Motivation may possibly move the emotional brain: Activity of amygdala higher in women administered testosterone, but only when they approached an angry face.
The Amygdala – often referred to as the ‘emotional brain’, due to the presence of emotion centers, might be influenced by motivation rather than emotions alone.
Researchers at the Radboud University found that the male hormone testosterone increased activity in the amygdala when a person encountered a socially threatening situation, and similarly decreased when the situation passed.
It was previously known that the amygdala of a person who had been given testosterone responded strongly to images of anger. In a double-blind, placebo-controlled study, 54 young and healthy women were administered a dosage of 0.5 mg testosterone/placebo four hours prior to having a brain scan. This dosage is extremely lower than that given during a sex-change treatment or as a supplement for sportsmen; however it is sufficient for measuring changes in brain activity.
How Amygdala Responds, Angry Or Happy?
While in the fMRI-scanner, the women were shown pictures of angry or happy faces. They had to respond by either rejecting (moving away) or accepting (moving towards) the picture and their responses were recorded in the form of reaction times. People normally take more time to move towards an angry face, since it requires more control and an effort to control fear – moving towards a happy face takes lesser time and effort. This theory was confirmed by the results of the research.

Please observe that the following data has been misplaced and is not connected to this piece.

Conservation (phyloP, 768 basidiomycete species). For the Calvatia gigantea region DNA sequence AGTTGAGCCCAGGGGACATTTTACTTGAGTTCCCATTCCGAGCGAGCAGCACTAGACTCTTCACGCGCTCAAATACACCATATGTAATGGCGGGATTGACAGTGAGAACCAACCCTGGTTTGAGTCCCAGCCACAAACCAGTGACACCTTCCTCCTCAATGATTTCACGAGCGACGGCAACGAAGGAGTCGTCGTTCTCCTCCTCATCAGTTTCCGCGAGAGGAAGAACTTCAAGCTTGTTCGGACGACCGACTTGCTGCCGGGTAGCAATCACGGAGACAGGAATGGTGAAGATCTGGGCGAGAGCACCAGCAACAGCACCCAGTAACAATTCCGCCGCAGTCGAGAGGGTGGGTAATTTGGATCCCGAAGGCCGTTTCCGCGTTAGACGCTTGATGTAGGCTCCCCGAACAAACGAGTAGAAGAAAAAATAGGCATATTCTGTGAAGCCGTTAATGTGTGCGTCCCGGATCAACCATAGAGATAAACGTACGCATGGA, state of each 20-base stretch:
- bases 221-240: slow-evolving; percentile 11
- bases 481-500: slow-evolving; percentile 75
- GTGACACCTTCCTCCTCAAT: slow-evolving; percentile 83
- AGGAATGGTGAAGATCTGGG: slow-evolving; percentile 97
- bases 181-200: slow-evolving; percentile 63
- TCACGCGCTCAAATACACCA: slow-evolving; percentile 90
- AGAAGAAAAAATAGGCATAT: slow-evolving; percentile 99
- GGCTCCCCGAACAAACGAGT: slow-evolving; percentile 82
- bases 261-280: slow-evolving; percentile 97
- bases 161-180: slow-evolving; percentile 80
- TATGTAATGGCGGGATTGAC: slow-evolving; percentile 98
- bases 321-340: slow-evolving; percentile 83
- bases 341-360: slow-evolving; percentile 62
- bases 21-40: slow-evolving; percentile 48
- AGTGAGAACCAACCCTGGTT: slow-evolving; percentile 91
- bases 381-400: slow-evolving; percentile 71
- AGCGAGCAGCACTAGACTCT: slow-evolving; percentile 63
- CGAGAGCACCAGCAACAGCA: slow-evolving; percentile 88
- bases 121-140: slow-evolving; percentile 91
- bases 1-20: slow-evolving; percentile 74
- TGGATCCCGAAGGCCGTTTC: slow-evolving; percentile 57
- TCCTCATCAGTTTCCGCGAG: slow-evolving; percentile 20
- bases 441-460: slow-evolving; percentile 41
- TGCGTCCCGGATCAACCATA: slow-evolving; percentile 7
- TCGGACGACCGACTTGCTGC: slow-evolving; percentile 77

Meanwhile, the activity of the amygdala was higher in women who had been administered testosterone – but this was only when they approached an angry face.
“Previous research has shown that higher testosterone levels lead to an intensified amygdala reaction in the presence of angry faces,” stated Karin Roelofs, Professor of Experimental Psychopathology at the Donders Institute for Brain, Cognition and Behavior, Radboud University. “Those earlier investigations looked at what happens in non-active situations, and not during action. The focus was on what you should do if you see an angry face. Many studies forget to look at motivation. We are the first to demonstrate that the impact of testosterone on amygdala response depends on the motivational context.”
The study indicates that testosterone assists an individual in approaching a socially difficult situation – only if the approach is desired. This explains two things – testosterone makes it easier to approach a threatening situation, and the amygdala is not essentially linked to coping with emotions alone; it also plays a part in the motivation process.
“We are now going to repeat this study in people with social anxieties,” added Roelofs. “We have already discovered that these people have lower testosterone levels. We are going to consider how we can apply these results with testosterone to improve the treatment for anxiety disorders.”